From Birmingham to Liberia – one UK midwife’s journey
My name’s Suzanne. I’m a qualified midwife in Birmingham and have been practising midwifery for 10 years.
I’m calling on the UK government to take action and ensure that, like me, midwives around the world receive the proper training and continuing educational support to ensure they stay updated throughout their career. And that they get the funding they need to ensure women are not forced to give birth alone or unassisted.
I became a midwife because I want every woman to have the best possible experience in childbirth. I’m passionate about midwifery.
The word midwife literally means ‘with woman’. I can’t imagine a job that is more rewarding than being able to support a woman through one of the most challenging, anticipated and life-changing times she will ever face.
A midwife’s role is to be a confidante, an advocate, and a constant and reassuring presence throughout a woman’s labour, offering advice, encouragement and comfort when her body instinctively takes over. And to make her feel like she is the most amazing woman in the world for birthing her baby.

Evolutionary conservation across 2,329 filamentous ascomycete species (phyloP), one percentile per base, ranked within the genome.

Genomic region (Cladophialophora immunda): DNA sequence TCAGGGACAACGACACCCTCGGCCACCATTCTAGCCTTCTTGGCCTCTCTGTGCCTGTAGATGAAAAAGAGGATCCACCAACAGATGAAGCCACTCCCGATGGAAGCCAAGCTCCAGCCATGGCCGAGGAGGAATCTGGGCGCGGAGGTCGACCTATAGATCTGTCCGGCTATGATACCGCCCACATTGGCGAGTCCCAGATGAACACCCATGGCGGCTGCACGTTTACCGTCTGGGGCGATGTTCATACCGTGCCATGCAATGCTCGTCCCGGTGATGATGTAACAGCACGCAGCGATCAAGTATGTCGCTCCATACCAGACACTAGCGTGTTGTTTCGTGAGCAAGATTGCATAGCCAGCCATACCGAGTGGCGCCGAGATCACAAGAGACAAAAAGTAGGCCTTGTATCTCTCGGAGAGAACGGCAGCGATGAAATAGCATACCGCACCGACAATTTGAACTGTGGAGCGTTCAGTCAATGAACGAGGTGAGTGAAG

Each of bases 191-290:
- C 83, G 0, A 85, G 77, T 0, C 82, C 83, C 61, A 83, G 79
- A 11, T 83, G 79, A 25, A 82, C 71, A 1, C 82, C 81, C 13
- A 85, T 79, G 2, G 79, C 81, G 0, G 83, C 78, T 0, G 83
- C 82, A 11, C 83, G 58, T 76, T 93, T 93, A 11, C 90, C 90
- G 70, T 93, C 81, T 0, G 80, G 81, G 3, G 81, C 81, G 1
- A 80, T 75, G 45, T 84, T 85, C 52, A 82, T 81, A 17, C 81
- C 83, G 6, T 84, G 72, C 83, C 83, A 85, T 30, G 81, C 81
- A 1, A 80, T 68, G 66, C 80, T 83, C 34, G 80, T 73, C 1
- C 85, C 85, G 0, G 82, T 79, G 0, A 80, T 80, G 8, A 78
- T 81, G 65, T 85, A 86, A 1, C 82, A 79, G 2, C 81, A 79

I’m in such a privileged position to be able to be one of the first people to see a newborn baby. Most women only have two or three children and will always remember that one midwife who helped them through one of the most vulnerable times of their life.
In February this year I visited rural hospitals in Liberia. I saw for myself the challenges faced by midwives who don’t have the sort of equipment and training that I use everyday without thinking.
There’s one doctor per 100,000 people in Liberia. In the UK there’s one doctor per 365 people.
That’s food for thought.
I work hard as a midwife. It’s a challenging but ultimately very satisfying job. And I’m privileged to work within the NHS.
Visiting Liberia opened my eyes to the challenges that midwives and other health workers face in countries not as fortunate as ours. It forced me to look beyond my own working environment and comfort zone, to see that other countries have difficulties specific to them.
I’d like to see the government look at where investment is needed and use it specifically on things like training and education. I’d like to see them invest in raising the status of health workers, making them all professionals on an equal footing.
Time for action
I’ve taken action for the UN Summit in New York this week, to call for more health workers because I believe that this really will make a difference in saving lives.
Hear me speak about my work as a midwife in the UK and experiences in Liberia in this recorded interview.